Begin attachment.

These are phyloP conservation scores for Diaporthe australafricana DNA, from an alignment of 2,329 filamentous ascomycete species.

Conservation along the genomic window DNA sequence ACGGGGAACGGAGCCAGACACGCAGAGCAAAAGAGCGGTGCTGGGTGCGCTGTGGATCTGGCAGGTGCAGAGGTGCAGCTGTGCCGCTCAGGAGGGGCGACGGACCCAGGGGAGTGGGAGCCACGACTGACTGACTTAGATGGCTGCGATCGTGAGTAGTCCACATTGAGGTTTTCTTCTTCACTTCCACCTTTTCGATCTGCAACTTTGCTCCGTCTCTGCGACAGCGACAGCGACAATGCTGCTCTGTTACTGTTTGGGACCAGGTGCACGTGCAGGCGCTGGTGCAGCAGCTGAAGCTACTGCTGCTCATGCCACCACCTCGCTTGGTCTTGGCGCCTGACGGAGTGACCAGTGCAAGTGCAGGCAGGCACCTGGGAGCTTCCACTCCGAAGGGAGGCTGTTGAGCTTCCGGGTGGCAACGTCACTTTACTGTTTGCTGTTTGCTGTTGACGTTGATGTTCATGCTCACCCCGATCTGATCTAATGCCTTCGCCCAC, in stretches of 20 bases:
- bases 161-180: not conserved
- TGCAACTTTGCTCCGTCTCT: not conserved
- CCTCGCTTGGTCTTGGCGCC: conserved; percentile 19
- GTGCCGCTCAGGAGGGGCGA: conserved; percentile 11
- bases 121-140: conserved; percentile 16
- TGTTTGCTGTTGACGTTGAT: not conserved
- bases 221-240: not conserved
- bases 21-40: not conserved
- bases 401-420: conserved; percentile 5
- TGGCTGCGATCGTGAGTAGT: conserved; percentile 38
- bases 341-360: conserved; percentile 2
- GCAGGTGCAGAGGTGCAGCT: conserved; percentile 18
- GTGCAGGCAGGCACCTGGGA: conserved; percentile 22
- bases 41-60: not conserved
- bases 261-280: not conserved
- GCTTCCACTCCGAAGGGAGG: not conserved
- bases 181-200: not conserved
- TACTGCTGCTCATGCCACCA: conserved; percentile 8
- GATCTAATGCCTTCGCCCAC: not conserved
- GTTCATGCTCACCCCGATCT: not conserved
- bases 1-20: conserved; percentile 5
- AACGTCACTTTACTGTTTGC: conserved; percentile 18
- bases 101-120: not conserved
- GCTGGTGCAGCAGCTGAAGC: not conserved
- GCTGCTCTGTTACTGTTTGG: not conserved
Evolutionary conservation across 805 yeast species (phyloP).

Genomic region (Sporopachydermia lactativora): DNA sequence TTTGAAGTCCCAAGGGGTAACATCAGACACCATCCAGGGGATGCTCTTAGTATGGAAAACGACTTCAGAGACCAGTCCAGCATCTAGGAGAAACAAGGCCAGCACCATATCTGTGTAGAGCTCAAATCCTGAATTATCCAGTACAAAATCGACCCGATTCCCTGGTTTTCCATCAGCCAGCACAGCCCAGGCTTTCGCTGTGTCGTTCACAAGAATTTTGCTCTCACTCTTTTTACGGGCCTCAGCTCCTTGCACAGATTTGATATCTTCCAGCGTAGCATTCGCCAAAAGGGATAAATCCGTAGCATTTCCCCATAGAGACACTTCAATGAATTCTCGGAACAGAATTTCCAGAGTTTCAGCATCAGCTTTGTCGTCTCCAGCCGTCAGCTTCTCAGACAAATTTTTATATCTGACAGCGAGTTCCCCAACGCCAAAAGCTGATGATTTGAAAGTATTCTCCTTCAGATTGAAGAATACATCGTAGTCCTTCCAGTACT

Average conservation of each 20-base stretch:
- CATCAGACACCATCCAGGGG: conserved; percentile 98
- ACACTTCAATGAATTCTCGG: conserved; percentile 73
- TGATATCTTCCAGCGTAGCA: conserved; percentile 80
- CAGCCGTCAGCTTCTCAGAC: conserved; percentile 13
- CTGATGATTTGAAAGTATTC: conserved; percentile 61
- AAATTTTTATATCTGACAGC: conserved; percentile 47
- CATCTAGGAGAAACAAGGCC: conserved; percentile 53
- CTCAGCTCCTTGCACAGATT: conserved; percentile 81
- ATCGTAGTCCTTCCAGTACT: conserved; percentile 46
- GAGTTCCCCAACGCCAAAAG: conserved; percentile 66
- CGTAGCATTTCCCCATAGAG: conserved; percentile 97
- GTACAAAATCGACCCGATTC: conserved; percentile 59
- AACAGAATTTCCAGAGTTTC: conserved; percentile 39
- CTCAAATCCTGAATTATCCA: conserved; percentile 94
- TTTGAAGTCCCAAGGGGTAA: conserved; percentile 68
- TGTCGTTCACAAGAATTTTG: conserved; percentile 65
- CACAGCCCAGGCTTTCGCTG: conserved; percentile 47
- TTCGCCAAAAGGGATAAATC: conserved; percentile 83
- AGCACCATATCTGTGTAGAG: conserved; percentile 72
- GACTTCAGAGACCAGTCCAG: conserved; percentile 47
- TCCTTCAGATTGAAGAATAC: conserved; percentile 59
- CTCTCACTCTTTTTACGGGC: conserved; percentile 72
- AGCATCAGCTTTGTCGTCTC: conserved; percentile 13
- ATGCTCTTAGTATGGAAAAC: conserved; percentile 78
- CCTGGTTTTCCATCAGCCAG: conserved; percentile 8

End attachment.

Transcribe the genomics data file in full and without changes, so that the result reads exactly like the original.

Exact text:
These are phyloP conservation scores for Diaporthe australafricana DNA, from an alignment of 2,329 filamentous ascomycete species.

Conservation along the genomic window DNA sequence ACGGGGAACGGAGCCAGACACGCAGAGCAAAAGAGCGGTGCTGGGTGCGCTGTGGATCTGGCAGGTGCAGAGGTGCAGCTGTGCCGCTCAGGAGGGGCGACGGACCCAGGGGAGTGGGAGCCACGACTGACTGACTTAGATGGCTGCGATCGTGAGTAGTCCACATTGAGGTTTTCTTCTTCACTTCCACCTTTTCGATCTGCAACTTTGCTCCGTCTCTGCGACAGCGACAGCGACAATGCTGCTCTGTTACTGTTTGGGACCAGGTGCACGTGCAGGCGCTGGTGCAGCAGCTGAAGCTACTGCTGCTCATGCCACCACCTCGCTTGGTCTTGGCGCCTGACGGAGTGACCAGTGCAAGTGCAGGCAGGCACCTGGGAGCTTCCACTCCGAAGGGAGGCTGTTGAGCTTCCGGGTGGCAACGTCACTTTACTGTTTGCTGTTTGCTGTTGACGTTGATGTTCATGCTCACCCCGATCTGATCTAATGCCTTCGCCCAC, in stretches of 20 bases:
- bases 161-180: not conserved
- TGCAACTTTGCTCCGTCTCT: not conserved
- CCTCGCTTGGTCTTGGCGCC: conserved; percentile 19
- GTGCCGCTCAGGAGGGGCGA: conserved; percentile 11
- bases 121-140: conserved; percentile 16
- TGTTTGCTGTTGACGTTGAT: not conserved
- bases 221-240: not conserved
- bases 21-40: not conserved
- bases 401-420: conserved; percentile 5
- TGGCTGCGATCGTGAGTAGT: conserved; percentile 38
- bases 341-360: conserved; percentile 2
- GCAGGTGCAGAGGTGCAGCT: conserved; percentile 18
- GTGCAGGCAGGCACCTGGGA: conserved; percentile 22
- bases 41-60: not conserved
- bases 261-280: not conserved
- GCTTCCACTCCGAAGGGAGG: not conserved
- bases 181-200: not conserved
- TACTGCTGCTCATGCCACCA: conserved; percentile 8
- GATCTAATGCCTTCGCCCAC: not conserved
- GTTCATGCTCACCCCGATCT: not conserved
- bases 1-20: conserved; percentile 5
- AACGTCACTTTACTGTTTGC: conserved; percentile 18
- bases 101-120: not conserved
- GCTGGTGCAGCAGCTGAAGC: not conserved
- GCTGCTCTGTTACTGTTTGG: not conserved
Evolutionary conservation across 805 yeast species (phyloP).

Genomic region (Sporopachydermia lactativora): DNA sequence TTTGAAGTCCCAAGGGGTAACATCAGACACCATCCAGGGGATGCTCTTAGTATGGAAAACGACTTCAGAGACCAGTCCAGCATCTAGGAGAAACAAGGCCAGCACCATATCTGTGTAGAGCTCAAATCCTGAATTATCCAGTACAAAATCGACCCGATTCCCTGGTTTTCCATCAGCCAGCACAGCCCAGGCTTTCGCTGTGTCGTTCACAAGAATTTTGCTCTCACTCTTTTTACGGGCCTCAGCTCCTTGCACAGATTTGATATCTTCCAGCGTAGCATTCGCCAAAAGGGATAAATCCGTAGCATTTCCCCATAGAGACACTTCAATGAATTCTCGGAACAGAATTTCCAGAGTTTCAGCATCAGCTTTGTCGTCTCCAGCCGTCAGCTTCTCAGACAAATTTTTATATCTGACAGCGAGTTCCCCAACGCCAAAAGCTGATGATTTGAAAGTATTCTCCTTCAGATTGAAGAATACATCGTAGTCCTTCCAGTACT

Average conservation of each 20-base stretch:
- CATCAGACACCATCCAGGGG: conserved; percentile 98
- ACACTTCAATGAATTCTCGG: conserved; percentile 73
- TGATATCTTCCAGCGTAGCA: conserved; percentile 80
- CAGCCGTCAGCTTCTCAGAC: conserved; percentile 13
- CTGATGATTTGAAAGTATTC: conserved; percentile 61
- AAATTTTTATATCTGACAGC: conserved; percentile 47
- CATCTAGGAGAAACAAGGCC: conserved; percentile 53
- CTCAGCTCCTTGCACAGATT: conserved; percentile 81
- ATCGTAGTCCTTCCAGTACT: conserved; percentile 46
- GAGTTCCCCAACGCCAAAAG: conserved; percentile 66
- CGTAGCATTTCCCCATAGAG: conserved; percentile 97
- GTACAAAATCGACCCGATTC: conserved; percentile 59
- AACAGAATTTCCAGAGTTTC: conserved; percentile 39
- CTCAAATCCTGAATTATCCA: conserved; percentile 94
- TTTGAAGTCCCAAGGGGTAA: conserved; percentile 68
- TGTCGTTCACAAGAATTTTG: conserved; percentile 65
- CACAGCCCAGGCTTTCGCTG: conserved; percentile 47
- TTCGCCAAAAGGGATAAATC: conserved; percentile 83
- AGCACCATATCTGTGTAGAG: conserved; percentile 72
- GACTTCAGAGACCAGTCCAG: conserved; percentile 47
- TCCTTCAGATTGAAGAATAC: conserved; percentile 59
- CTCTCACTCTTTTTACGGGC: conserved; percentile 72
- AGCATCAGCTTTGTCGTCTC: conserved; percentile 13
- ATGCTCTTAGTATGGAAAAC: conserved; percentile 78
- CCTGGTTTTCCATCAGCCAG: conserved; percentile 8